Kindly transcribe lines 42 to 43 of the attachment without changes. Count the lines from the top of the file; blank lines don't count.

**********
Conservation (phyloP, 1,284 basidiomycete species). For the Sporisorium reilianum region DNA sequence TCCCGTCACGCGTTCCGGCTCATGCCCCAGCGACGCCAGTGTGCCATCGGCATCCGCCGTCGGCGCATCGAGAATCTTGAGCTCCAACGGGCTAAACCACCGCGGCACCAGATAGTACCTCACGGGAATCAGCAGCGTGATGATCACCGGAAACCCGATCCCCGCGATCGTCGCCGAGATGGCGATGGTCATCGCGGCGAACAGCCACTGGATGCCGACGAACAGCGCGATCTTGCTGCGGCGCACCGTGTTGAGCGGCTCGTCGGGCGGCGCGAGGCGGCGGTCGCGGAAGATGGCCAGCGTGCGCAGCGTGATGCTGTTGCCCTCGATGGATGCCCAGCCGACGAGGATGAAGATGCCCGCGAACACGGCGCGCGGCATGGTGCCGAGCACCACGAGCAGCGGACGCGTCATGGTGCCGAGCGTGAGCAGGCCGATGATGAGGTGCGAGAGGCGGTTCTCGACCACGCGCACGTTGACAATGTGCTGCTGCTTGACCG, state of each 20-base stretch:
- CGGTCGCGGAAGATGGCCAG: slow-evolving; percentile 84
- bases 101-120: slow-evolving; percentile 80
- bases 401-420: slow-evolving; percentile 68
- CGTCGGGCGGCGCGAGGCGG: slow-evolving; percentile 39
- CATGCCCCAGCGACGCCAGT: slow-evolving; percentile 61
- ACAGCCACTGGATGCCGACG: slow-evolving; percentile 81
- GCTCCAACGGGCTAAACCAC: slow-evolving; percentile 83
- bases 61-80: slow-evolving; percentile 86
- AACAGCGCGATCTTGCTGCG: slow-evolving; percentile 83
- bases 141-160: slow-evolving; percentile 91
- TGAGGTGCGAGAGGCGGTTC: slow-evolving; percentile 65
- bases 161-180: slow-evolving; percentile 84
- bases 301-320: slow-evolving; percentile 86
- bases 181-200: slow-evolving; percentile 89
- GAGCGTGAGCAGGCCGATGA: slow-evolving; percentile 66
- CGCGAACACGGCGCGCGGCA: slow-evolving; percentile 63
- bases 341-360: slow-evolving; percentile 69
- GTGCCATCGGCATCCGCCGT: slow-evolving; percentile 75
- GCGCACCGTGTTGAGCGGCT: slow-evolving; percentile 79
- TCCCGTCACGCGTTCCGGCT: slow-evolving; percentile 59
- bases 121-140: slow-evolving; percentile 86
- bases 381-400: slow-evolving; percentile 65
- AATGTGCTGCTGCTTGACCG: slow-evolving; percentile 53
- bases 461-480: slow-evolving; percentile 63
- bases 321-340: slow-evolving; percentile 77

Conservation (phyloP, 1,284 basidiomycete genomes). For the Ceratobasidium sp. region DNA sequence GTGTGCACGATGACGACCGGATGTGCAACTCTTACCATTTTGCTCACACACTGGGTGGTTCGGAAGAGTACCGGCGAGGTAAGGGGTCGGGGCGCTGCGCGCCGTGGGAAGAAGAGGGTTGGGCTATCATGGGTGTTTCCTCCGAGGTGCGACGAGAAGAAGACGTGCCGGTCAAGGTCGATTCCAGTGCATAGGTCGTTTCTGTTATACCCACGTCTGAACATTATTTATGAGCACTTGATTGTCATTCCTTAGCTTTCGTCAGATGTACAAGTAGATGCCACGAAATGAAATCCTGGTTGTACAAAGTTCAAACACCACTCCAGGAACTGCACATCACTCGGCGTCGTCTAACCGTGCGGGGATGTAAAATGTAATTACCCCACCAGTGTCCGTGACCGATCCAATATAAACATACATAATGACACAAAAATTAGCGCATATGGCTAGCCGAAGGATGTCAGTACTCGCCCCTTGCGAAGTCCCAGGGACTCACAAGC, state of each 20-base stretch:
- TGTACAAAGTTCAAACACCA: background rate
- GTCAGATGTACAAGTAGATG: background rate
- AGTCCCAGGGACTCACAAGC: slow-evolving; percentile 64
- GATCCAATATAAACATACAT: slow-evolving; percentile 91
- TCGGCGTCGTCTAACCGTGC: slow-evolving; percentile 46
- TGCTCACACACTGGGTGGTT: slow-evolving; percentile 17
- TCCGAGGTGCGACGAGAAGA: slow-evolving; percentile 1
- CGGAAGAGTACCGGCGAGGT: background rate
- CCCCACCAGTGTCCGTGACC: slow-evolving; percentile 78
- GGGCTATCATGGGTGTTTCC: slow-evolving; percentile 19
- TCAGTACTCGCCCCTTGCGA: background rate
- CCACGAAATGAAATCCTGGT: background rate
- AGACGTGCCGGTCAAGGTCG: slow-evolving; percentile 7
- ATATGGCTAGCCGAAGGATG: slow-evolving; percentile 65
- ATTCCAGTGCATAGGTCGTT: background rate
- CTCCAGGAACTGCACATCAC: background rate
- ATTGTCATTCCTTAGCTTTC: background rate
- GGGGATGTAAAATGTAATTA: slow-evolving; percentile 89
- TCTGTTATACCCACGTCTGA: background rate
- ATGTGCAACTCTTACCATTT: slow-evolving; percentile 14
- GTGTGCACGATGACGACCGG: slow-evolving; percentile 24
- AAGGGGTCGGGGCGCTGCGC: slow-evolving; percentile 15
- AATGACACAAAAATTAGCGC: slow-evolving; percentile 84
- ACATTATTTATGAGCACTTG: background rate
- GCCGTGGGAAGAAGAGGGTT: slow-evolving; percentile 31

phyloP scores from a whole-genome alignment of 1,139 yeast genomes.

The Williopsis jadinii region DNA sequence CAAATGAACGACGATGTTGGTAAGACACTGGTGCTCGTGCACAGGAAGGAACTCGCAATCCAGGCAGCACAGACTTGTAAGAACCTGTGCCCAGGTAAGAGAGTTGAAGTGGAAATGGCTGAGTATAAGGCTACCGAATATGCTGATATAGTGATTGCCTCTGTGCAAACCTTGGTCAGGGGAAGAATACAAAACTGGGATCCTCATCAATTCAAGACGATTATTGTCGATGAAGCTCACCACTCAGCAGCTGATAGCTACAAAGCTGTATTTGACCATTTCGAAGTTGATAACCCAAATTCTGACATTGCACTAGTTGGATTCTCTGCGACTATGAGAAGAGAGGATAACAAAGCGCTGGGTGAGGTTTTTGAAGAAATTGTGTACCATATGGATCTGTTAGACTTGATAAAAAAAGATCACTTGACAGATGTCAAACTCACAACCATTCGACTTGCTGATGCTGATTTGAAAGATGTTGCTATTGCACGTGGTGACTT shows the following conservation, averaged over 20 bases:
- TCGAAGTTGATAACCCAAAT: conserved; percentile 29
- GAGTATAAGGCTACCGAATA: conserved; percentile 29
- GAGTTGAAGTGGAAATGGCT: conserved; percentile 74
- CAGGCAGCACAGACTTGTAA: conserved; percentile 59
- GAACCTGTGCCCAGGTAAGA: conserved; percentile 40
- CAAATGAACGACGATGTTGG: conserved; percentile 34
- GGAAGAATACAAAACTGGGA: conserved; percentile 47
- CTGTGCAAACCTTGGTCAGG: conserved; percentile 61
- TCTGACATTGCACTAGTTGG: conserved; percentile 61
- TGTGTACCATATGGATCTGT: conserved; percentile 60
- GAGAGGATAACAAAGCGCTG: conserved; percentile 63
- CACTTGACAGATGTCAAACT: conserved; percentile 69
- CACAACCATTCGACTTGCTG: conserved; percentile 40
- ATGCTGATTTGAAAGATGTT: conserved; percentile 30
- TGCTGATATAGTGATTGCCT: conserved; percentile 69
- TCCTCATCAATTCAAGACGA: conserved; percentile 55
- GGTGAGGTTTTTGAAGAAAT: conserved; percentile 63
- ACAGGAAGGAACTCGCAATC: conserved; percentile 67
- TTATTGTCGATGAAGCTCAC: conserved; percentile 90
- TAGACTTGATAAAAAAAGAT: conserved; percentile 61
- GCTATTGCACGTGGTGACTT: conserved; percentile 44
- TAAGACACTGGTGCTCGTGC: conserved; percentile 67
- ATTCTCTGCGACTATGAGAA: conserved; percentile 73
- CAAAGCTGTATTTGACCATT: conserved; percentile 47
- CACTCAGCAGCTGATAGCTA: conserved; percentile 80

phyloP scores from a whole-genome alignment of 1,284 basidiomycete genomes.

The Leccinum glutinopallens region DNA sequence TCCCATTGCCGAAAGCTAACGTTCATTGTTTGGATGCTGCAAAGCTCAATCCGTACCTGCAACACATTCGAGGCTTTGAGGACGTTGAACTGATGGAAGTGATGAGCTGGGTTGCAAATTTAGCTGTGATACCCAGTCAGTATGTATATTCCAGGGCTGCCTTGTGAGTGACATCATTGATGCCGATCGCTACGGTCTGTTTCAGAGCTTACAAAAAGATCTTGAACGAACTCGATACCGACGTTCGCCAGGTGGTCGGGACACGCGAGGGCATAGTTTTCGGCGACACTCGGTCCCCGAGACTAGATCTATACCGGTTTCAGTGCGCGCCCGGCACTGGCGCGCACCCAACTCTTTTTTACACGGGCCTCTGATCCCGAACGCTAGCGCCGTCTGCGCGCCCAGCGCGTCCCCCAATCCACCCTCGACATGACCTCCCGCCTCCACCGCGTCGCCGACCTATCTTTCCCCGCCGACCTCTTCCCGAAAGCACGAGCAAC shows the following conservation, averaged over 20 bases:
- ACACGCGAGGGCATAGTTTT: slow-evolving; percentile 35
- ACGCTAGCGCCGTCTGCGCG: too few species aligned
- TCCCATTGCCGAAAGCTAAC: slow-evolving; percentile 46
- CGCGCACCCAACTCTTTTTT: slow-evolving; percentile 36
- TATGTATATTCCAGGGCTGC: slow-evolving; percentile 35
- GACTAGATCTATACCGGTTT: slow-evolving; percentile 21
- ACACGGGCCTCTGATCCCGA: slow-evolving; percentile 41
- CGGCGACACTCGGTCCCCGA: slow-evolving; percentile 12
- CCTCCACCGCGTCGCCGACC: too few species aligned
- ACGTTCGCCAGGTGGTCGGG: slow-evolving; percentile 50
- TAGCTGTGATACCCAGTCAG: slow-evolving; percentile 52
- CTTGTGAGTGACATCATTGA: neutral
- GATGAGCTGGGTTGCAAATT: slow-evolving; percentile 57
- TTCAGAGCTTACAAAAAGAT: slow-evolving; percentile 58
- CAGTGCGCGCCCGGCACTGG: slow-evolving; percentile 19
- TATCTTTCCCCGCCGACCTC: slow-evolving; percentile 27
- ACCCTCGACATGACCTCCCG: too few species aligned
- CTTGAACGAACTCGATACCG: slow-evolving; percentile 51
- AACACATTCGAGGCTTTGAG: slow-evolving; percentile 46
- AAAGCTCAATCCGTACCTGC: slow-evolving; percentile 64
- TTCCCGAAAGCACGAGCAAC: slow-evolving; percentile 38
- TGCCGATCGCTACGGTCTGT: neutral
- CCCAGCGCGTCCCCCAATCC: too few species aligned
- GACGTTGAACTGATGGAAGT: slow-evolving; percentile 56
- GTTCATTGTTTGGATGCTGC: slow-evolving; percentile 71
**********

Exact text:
- ATTCCAGTGCATAGGTCGTT: background rate
- CTCCAGGAACTGCACATCAC: background rate